All the ways you can get money quickly are scams or criminal activity, (which are designed to dive so deep into criminal activity, that you have no choice but to continue with it and then get stuck being a criminal or an addict or both ). The most important note about fast money is that it puts you close to people you cannot trust. Some of the other answers would seem to indicate that you can't trust anyone or that you shouldn't trust anyone, but that's not exactly true, you'll find if you avoid people who are obviously untrustworthy, like the plague that people with that you find. or those who are trustworthy because they also avoid the same people. not me personally

Based on all of the above, you need to present the least homeless looking face that you can present to all of you. don't act crazy, don't ask people for money, don't stand in a corner somewhere with a cardboard sign asking for spare change. stay clean, dress clean, boys get ready ... don't shave because it costs too much money but a cheap pair of scissors and mirror go a long way to keeping you from looking like mountaineer jim fresh from the wild on a cheat race and looking his only bath for the year before heading back to the mountains. When you meet people on the street, don't look at your shoes in shame, instead say hello to them. keep doors open when entering a store. This is partly for them: the less homeless you seem,

If you have a job, then you want to be as close to your job as possible. keeping that job is very important. You don't want to get fired for any reason, like being late.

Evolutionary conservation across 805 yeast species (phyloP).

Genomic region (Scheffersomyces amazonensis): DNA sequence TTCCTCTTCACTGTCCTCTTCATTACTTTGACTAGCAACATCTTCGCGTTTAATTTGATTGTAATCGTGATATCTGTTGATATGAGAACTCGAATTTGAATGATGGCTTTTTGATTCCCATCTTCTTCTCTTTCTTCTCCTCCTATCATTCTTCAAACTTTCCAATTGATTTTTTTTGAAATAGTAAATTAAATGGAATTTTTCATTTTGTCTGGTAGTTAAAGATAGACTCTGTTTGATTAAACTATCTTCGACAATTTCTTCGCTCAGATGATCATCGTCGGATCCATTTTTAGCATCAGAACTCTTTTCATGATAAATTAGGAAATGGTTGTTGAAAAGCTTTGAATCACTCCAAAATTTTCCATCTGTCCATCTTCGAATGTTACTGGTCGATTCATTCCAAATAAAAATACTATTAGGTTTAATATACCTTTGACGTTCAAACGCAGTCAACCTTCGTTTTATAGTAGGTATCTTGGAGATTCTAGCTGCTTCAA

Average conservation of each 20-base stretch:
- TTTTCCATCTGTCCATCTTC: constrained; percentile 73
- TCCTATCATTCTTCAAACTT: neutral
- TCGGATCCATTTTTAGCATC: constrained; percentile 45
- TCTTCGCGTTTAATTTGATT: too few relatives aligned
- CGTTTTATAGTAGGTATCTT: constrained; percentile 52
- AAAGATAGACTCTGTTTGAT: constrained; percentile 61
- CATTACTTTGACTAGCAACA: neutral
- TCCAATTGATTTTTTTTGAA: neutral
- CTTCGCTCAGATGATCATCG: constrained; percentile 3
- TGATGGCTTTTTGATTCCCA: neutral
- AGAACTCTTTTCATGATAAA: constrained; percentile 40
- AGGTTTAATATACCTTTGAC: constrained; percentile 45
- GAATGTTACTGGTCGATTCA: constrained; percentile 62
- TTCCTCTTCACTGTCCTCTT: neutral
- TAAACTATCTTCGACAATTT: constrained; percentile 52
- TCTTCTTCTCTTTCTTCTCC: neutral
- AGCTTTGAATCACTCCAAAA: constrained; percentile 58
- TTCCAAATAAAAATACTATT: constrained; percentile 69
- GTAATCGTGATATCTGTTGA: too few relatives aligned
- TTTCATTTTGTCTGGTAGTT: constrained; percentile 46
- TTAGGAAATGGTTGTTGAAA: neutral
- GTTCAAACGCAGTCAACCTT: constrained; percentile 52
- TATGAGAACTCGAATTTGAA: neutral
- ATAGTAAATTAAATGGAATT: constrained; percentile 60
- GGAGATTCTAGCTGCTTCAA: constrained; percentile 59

I would try to avoid other homeless people as much as I can. in fact, after hours, you would avoid all people as much as you could. when you're in public you should always have that "I'm not a bum" in front of you

As someone who was homeless, or more accurately, "homeless" on and off for several years in my teens and early 20s, I can say this with certainty. Everyone's circumstances are different and everyone has a reason why they are where they are. Not everyone wants to catch you and getting into every interaction the way they do is a great way to become even more alienated and sink deeper into isolation. I see some advice given here which, although perhaps well intentioned, is bad advice, we all know what the road to hell is paved with and the "Trust no one, stay in yourself" kind of advice.

Keep reading

As someone who was homeless, or more accurately, "homeless" on and off for several years in my teens and early 20s, I can say this with certainty. Everyone's circumstances are different and everyone has a reason why they are where they are. Not everyone wants to catch you and getting into every interaction the way they do is a great way to become even more alienated and sink deeper into isolation. I see some advice given here which, although perhaps well intentioned, is bad advice, we all know what the road to hell is paved with and the "trust no one, stay in yourself" kind of advice will certainly put you on a personal situation. and social hell.